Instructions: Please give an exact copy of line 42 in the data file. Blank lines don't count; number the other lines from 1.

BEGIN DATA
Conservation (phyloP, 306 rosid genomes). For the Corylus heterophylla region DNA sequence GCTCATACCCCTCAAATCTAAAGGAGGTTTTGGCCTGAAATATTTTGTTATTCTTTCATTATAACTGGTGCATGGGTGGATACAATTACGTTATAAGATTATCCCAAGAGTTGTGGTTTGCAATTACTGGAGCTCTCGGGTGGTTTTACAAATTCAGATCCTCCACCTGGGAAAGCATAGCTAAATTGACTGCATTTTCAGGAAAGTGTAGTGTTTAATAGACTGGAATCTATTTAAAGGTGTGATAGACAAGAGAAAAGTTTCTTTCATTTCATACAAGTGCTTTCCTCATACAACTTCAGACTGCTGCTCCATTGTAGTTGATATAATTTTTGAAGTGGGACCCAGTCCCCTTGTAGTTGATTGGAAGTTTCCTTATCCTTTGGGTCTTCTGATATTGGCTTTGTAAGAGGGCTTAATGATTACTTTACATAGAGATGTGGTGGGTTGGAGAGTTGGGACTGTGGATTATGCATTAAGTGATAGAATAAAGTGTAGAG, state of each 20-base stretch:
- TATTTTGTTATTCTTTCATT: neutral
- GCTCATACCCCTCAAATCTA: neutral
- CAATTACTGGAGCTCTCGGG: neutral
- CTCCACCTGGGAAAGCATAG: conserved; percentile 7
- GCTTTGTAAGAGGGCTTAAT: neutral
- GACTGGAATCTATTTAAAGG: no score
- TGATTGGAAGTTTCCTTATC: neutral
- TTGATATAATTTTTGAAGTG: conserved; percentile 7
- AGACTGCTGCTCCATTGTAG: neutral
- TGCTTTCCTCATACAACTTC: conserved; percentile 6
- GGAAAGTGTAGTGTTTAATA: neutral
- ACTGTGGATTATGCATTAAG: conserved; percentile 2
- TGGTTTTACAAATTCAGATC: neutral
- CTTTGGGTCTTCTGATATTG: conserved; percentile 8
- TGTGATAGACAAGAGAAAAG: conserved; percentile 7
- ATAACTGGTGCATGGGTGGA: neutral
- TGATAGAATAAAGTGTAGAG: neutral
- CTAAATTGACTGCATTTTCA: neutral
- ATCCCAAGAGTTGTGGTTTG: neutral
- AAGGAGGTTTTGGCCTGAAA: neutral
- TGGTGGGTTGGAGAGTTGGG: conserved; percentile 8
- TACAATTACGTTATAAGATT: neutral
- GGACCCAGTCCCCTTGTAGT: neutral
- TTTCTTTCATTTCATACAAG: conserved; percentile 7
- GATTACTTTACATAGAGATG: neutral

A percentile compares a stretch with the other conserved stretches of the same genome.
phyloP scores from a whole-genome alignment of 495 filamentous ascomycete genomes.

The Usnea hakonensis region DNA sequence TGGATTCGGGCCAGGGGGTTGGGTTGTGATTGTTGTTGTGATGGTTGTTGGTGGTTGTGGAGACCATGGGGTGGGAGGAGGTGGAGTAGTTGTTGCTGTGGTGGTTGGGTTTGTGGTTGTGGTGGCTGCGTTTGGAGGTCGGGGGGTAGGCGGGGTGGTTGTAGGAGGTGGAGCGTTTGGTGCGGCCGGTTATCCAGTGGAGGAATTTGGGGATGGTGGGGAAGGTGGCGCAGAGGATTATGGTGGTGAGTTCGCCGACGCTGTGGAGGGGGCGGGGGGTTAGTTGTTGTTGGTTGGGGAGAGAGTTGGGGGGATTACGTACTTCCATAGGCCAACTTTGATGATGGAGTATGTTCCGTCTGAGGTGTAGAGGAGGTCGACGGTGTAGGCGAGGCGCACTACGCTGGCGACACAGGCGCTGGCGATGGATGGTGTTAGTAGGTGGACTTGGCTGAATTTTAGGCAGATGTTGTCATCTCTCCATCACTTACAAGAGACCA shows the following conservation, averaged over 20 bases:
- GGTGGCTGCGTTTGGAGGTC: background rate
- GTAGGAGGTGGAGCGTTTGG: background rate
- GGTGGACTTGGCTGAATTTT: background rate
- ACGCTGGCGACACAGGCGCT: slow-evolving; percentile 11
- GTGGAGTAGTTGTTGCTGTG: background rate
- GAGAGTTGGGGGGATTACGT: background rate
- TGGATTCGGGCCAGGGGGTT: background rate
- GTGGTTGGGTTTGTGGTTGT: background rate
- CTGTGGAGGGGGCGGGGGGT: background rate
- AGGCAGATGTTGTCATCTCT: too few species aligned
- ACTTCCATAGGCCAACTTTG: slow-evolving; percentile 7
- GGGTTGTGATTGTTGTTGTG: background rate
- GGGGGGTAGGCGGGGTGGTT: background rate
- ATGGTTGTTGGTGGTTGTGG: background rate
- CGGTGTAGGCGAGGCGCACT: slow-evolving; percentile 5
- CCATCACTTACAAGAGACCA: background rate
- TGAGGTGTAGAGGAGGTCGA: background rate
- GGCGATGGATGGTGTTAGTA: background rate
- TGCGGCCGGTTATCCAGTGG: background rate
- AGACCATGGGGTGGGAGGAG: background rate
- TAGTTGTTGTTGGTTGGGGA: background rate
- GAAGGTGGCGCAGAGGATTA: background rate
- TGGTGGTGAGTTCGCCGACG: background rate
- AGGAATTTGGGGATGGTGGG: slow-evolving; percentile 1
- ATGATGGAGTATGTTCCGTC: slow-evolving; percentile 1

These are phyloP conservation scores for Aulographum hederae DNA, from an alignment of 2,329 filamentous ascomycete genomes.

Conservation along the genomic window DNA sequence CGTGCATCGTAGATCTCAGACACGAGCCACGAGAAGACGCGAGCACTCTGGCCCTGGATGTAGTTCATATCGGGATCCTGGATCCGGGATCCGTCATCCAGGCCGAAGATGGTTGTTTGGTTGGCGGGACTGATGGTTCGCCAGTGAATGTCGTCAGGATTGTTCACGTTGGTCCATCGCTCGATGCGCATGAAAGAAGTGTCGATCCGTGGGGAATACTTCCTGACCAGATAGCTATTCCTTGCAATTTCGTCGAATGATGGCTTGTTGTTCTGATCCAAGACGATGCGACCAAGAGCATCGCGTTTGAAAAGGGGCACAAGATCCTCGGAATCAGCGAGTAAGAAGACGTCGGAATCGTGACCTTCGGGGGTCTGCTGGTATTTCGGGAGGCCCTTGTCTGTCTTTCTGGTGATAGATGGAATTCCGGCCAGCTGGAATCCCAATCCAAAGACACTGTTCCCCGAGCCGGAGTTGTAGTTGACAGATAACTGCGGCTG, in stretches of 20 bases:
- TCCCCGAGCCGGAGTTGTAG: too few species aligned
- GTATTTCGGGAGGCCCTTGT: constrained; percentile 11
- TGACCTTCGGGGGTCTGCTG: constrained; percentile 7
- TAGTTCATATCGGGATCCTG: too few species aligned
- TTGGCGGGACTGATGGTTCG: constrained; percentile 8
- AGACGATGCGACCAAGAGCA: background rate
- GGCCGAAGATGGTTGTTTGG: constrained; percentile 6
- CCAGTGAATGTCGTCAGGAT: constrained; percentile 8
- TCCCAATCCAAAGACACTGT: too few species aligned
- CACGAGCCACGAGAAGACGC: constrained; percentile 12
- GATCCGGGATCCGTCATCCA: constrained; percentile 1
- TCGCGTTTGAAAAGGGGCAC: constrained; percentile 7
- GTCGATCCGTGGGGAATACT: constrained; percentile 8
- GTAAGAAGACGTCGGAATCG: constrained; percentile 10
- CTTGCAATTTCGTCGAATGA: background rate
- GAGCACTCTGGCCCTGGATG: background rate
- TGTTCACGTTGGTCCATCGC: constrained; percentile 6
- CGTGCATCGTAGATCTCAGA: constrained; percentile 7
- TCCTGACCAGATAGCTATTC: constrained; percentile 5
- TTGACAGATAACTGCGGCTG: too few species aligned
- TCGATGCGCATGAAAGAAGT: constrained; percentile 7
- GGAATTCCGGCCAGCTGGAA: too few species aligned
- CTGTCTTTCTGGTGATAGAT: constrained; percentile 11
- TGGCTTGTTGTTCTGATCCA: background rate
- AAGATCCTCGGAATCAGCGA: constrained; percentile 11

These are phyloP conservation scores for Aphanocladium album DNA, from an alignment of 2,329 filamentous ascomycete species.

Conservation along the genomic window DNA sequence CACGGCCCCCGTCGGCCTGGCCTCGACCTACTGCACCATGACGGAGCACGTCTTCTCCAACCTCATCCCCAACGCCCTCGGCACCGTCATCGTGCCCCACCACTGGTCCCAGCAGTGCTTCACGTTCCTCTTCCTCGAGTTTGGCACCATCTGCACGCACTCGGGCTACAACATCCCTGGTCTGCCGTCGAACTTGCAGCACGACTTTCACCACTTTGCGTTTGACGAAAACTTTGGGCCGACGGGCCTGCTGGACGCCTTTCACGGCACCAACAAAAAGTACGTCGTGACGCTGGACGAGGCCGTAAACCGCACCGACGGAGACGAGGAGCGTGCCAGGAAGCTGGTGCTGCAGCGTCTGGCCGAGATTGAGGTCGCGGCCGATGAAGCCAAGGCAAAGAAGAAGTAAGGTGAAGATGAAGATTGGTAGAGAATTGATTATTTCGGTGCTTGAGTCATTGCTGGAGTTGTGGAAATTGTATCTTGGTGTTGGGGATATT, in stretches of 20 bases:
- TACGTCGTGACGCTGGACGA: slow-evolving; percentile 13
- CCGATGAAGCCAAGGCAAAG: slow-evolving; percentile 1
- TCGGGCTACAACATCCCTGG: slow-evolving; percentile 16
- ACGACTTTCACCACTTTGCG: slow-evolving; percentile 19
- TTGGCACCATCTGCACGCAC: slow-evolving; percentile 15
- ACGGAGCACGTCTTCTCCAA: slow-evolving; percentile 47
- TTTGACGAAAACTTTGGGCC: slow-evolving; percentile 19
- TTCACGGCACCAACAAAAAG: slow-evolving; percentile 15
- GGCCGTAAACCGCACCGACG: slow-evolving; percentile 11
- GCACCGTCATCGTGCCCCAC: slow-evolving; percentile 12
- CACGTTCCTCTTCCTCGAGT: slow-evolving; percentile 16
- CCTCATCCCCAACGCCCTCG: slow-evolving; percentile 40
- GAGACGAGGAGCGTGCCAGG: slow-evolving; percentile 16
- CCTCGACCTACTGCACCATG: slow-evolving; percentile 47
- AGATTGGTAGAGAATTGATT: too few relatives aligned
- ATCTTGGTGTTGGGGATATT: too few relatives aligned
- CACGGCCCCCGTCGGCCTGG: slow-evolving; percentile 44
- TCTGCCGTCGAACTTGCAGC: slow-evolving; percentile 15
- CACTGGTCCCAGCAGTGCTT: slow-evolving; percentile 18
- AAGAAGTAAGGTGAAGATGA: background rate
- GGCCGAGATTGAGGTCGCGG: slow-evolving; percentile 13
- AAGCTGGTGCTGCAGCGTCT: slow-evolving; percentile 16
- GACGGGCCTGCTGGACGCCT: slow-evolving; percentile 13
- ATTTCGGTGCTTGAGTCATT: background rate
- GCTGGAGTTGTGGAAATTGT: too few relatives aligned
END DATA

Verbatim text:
- GGGGGGTAGGCGGGGTGGTT: background rate